• Making scripts Snakemake-ready is a great preparation for deploying them into a computational cluster. We didn't have time to test it on Sherlock / SCG, but I believe Snakemake would make it easy. (Then again, that's what I thought at the start about this whole undertaking...)
  • Snakemake makes a pretty dependency graph. Look! It's pretty!

Sample Snakemake dependency graph from the Snakemake documentation.

Step 4: Docker (and {renv})

Having a cross-platform replication of the pipeline was already good news, but to make the project run anywhere, we had wanted a Docker container runtime for it.

(If you've never heard of Docker, imagine a blank-slate computer that you set up just to run your code. Instead of manually tuning it, you write up every step of the setup in an automated instruction file called the Dockerfile. That way, anyone can set up that same blank-slate computer and anyone can run your code!

...if this isn't clear, see Boettiger (2014) and Nuest et al. (2020).)

Here were the issues I encountered along the way:

  • Docker and {renv} play games, at least if your plan is to bind-mount the project in at runtime. By default, renv::restore() puts files in your project/renv/library/R-{version}/{system/architecture} - which of course won't work if you're mounting project/ over it. One way to get around this is to call renv::isolate(), which appears place your local library in /usr/local/lib/R/site-library - but then you can't let .Rprofile run (because it will redirect your .libPaths() to the local renv/ folder), so you have to run your mounted scripts with Rscript --vanilla {script} and you can't explicitly invoke source(".Rprofile") or you'll break it. (You'll note that this is, ironically, the exact opposite of what you need to do to work around Snakemake + {renv} interoperability.)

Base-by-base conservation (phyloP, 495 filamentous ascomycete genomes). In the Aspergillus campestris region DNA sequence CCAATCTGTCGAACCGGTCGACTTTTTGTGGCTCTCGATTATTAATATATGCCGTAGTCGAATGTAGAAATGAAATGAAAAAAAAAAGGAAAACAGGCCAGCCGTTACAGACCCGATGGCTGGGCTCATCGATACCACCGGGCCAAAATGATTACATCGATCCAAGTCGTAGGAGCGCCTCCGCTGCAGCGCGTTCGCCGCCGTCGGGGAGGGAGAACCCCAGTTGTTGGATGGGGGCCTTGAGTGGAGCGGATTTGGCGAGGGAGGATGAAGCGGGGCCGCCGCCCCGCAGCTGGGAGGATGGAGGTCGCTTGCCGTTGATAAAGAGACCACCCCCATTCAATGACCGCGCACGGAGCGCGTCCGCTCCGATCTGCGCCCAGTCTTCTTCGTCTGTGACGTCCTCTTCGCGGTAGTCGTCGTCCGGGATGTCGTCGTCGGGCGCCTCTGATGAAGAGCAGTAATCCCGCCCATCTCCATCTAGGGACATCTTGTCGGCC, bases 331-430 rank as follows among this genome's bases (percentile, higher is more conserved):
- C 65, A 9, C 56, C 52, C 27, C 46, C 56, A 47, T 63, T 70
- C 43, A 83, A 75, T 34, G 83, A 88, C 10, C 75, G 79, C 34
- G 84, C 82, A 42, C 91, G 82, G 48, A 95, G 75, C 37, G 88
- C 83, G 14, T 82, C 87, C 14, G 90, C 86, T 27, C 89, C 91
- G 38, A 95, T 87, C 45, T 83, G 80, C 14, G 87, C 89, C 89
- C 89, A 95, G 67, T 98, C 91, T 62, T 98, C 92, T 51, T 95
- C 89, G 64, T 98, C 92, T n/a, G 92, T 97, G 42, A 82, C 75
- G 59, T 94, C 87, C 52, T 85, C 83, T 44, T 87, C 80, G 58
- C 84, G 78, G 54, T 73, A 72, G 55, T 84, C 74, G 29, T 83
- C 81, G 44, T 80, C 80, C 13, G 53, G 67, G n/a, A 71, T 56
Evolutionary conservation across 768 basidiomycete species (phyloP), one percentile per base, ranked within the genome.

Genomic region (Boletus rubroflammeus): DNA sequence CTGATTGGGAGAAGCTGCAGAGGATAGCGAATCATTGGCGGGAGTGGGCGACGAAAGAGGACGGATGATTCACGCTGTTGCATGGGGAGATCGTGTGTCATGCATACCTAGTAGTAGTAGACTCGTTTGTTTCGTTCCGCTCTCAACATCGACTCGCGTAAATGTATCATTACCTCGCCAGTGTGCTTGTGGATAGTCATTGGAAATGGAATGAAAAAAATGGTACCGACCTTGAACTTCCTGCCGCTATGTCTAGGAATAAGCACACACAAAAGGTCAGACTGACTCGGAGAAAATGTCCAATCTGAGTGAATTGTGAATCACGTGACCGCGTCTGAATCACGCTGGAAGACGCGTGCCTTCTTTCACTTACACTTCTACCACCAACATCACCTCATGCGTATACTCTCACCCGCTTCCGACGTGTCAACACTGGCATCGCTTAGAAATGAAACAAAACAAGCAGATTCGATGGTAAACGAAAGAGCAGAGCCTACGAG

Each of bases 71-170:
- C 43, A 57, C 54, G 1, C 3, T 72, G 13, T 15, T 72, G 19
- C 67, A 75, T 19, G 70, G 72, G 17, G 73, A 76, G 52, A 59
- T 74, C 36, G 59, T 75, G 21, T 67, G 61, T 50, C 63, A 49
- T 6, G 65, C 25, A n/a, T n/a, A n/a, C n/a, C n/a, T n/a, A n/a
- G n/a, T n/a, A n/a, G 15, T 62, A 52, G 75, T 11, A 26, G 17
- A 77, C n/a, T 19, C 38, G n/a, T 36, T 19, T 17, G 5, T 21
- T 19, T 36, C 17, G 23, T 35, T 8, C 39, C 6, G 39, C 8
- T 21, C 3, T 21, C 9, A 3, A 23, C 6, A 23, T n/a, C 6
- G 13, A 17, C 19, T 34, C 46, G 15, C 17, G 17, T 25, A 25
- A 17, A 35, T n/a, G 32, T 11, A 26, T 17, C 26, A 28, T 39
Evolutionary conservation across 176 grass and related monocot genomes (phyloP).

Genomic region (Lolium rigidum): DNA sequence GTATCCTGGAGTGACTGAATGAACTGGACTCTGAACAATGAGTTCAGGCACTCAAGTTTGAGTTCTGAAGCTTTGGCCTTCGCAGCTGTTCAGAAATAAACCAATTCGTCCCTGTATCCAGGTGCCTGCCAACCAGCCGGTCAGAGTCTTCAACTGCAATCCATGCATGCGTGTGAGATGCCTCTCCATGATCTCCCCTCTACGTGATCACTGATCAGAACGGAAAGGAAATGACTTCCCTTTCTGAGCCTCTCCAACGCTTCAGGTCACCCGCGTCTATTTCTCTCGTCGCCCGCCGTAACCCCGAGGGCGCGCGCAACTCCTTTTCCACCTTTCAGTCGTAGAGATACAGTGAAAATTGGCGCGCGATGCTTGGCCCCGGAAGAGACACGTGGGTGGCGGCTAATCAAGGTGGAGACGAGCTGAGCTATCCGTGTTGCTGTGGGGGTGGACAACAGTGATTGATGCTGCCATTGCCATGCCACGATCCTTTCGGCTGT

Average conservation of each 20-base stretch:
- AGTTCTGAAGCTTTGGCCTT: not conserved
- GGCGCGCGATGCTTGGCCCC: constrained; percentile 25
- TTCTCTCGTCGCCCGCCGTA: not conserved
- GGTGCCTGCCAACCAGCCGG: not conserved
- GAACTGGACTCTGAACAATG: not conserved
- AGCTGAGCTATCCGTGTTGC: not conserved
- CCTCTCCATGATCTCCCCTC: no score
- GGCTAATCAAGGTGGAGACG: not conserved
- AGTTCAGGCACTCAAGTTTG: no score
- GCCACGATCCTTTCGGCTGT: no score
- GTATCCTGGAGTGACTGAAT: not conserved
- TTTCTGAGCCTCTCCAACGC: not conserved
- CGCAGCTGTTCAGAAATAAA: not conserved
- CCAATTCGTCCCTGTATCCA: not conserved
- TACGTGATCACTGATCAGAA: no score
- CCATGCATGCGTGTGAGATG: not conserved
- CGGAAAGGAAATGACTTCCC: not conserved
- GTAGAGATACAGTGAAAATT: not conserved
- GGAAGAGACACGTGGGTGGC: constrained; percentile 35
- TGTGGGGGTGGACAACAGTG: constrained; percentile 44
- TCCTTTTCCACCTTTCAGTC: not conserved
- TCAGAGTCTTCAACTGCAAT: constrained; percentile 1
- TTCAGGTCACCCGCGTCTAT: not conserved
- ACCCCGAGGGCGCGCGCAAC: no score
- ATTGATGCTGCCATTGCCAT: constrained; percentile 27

• Docker and Snakemake need Singularity to play nice. Singularity is a pain to install on bare Windows; having WSL2 helps.

Steps 5 through N: What we didn't do, but wanted to

There wasn't time to do everything. The specific omissions are the following three things in particular:

  • Actual code review. We made everything run, and we scrutinized some key variables along the way according to criteria that Laura knew but we didn't formally codify.
  • Automated tests. We didn't make logical tests with assertr or input/output tests with great_expectations.
  • Cluster deployment. Snakemake promised to make this reasonably easy, but of course by now I've learned not to trust Snakemake's claims. But I'm very excited to try it.


This was unreasonably fun, so much so that I'd consider a job doing nothing but helping bioinformaticians with their pipelines (and briefly looked for it - let me know if you know of one). It was also much, much slower than anticipated, and converted me into a Snakemake skeptic in a way I didn't anticipate. Looking forward to the next time!

Cleaning up 5 years of genomics work in 36 hours